Polluted city air wastes millions in fuel and laundry bills. But that’s not all. The fumes corrode stone, cloth — and lungs. There’s poison in every breath of

FRED BODSWORTH April 15 1949


Polluted city air wastes millions in fuel and laundry bills. But that’s not all. The fumes corrode stone, cloth — and lungs. There’s poison in every breath of

FRED BODSWORTH April 15 1949


Polluted city air wastes millions in fuel and laundry bills. But that’s not all. The fumes corrode stone, cloth — and lungs. There’s poison in every breath of



FOR three sunless, windless days a greasy, sootpeppered fog had lain over the little industrial city of Donora, Pa. (pop. 13,000). The

smoke and fumes of Donora’s many smelter smokestacks were trapped beneath a stifling groundhugging blanket that grew denser with every hour. On the third night residents went to bed praying that a wind would clear the air before morning.

But no wind came. The polluted air grew more stagnant. People woke in their beds choking for breath, throats throbbing with pain. The strain of 72 hours of breathing oxygen-rare and poisonladen air began to tell on the overburdened hearts of elderly people and asthmatics. Doctors went down streets administering adrenalin as fast as they could sterilize their needles. Emergency calls went out for more adrenalin, for oxygen tents.

By the end of the following day, when a faltering breeze began to loosen Donora’s fog and smoke blanket, 400 citizens had been stricken, 19 had died. A few weeks and several autopsies later, doctors isolated the causefluorine poisoning from the stacks of Donora’s big zinc smelter. Cried a horror-stricken board of health official: "These

people were murdered by the air they had to breathe.”

This tragedy last November was an extreme illustration of a deadly yet rarely recognized menace that hangs over practically every industrial city. Smoke, combustion dusts and fumes, known collectively to engineers as "smog,” doesn’t often strike as ruthlessly as a warfare gas attack—as it did at Donora and as it has done in even worse tragedies in the past. But in all except a few cities which have house cleaned their air, smog is a slow, stealthy poison. It weakens hearts through oxygen starvation. It makes the lungs of millions more susceptible to pneumonia and tuberculosis. And— its deadliest threat—it is now believed to induce lung cancer.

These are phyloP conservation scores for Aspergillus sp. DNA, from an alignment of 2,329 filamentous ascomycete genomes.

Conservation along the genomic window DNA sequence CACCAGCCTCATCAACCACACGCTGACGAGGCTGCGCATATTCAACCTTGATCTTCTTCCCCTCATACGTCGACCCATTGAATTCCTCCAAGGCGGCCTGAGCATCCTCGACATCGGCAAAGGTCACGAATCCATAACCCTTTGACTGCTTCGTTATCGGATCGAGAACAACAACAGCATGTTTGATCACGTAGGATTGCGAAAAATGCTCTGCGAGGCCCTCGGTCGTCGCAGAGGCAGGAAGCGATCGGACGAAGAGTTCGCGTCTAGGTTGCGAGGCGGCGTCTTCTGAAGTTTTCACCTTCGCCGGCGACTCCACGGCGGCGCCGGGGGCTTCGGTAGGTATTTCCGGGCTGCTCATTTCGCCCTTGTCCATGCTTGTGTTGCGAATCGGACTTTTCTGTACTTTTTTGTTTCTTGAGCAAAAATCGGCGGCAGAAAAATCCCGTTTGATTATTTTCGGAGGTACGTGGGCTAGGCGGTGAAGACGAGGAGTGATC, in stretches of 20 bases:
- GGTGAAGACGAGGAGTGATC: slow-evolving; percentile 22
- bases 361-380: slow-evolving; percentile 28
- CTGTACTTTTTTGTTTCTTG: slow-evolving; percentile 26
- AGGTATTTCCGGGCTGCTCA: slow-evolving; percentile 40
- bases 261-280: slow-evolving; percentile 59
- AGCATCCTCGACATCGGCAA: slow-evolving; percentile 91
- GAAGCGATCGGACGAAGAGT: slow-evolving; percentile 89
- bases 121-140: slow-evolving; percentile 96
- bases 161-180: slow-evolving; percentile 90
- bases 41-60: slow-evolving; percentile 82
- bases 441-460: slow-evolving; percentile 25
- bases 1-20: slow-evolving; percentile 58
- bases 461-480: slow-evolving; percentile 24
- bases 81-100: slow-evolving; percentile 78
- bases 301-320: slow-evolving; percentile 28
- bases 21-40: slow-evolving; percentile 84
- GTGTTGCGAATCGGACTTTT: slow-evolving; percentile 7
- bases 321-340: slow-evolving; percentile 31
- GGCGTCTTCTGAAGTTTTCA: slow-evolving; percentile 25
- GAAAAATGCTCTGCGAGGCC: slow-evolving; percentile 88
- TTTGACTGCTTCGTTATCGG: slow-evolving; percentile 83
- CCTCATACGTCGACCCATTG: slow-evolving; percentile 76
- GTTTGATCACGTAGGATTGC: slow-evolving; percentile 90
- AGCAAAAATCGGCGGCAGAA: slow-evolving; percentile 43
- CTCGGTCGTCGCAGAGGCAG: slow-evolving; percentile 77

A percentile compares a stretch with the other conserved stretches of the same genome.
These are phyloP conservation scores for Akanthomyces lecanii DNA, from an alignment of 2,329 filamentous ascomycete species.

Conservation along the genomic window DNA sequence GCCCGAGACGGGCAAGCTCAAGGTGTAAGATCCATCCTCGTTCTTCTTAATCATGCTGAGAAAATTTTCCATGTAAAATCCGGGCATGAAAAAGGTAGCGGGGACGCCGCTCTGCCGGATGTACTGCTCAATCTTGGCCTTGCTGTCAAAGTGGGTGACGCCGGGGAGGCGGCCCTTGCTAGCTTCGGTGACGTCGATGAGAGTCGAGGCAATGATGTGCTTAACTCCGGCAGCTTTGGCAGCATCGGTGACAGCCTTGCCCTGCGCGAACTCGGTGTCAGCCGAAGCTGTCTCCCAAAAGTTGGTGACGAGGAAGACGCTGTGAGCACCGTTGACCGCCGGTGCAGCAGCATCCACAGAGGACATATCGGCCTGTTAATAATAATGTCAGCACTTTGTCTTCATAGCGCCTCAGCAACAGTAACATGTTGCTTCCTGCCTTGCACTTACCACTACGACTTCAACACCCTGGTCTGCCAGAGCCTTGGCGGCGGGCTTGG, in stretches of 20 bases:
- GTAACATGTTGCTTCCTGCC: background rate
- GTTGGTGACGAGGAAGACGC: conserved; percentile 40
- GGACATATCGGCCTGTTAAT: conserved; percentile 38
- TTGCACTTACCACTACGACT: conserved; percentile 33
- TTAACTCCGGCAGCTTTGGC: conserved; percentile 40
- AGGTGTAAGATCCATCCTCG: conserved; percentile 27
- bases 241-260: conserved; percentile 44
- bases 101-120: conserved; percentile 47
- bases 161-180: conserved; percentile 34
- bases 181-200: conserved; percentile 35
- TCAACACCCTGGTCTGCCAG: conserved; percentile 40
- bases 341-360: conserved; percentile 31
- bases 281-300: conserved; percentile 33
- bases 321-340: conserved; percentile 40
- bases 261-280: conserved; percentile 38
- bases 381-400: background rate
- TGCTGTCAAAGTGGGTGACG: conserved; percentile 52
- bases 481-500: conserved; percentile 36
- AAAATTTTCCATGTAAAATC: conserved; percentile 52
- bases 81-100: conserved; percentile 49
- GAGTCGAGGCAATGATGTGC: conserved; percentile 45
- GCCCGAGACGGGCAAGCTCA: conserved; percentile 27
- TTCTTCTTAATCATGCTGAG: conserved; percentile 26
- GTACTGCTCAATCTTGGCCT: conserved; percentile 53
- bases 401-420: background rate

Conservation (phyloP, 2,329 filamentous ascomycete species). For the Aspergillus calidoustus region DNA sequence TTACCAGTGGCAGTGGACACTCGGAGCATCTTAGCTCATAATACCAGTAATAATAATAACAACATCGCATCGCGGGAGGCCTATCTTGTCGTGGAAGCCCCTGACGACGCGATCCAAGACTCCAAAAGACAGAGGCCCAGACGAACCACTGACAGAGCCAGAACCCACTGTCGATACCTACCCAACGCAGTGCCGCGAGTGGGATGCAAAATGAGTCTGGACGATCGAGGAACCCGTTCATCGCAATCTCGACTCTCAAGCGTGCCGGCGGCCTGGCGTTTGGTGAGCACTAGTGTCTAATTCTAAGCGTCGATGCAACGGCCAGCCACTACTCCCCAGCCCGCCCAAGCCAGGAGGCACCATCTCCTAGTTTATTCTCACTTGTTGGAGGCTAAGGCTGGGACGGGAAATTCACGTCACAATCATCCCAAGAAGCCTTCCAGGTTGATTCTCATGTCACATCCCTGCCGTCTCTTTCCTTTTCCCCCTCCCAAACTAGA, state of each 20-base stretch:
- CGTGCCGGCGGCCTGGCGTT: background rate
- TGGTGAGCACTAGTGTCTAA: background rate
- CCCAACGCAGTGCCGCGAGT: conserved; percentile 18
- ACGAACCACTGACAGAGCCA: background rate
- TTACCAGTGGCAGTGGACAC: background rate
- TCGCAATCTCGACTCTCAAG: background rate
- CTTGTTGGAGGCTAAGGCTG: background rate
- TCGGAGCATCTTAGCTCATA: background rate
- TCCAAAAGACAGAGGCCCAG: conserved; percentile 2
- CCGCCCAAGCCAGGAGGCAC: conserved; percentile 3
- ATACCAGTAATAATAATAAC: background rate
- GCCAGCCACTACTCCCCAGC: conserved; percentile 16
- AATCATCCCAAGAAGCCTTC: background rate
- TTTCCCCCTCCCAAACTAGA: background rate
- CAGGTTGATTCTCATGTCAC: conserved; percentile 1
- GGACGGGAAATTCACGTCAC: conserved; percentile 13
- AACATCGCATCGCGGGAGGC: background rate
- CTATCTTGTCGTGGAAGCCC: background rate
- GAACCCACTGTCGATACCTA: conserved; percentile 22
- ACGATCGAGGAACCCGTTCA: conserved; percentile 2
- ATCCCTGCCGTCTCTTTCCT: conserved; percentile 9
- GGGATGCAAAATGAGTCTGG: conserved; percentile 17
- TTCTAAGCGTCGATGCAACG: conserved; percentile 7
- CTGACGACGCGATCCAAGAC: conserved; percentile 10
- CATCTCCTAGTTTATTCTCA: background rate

Smog is more than a silent murderer. It also despoils buildings, vegetation and goods, even the clothes on our backs, with its greasy, sooty acids, and it is evidence of a needless waste of fuel (for smoke is merely un burned fuel). Several investigators have worked out the U. S. smoke damage and fuel loss at half a billion dollars a year. In Britain the cost was recently put at $400 millions a year.

Toronto, the only Canadian city that has looked at its smog pall with a very scientific eye, discovered a few years ago that at one downtown point (University Avenue and King Street) there were

610 tons of soot and ash and 32 tons of gaseous acids raining down per square mile per year. Experts estimated that this black rain was costing Toronto $15 millions a year, about $20 per person, in extra laundering costs, house painting, window cleaning, car washing, fuel waste and building renovations.

Exactly what is smoke? Soft or bituminous coal, the leading smoke-generating culprit, may contain up to 35% volatile matter; hard or anthracite coal 20%: or less. This is the portion that transforms easily into a gas and burns. When a shovelful of soft coal lands on a hot fire it gasifies so rapidly that the oxygen of the air inside the furnace is insufficient to burn it all. Unburned gases are swept up the chimney where they condense into solid particles of carbon and sticky coal tar—smoke.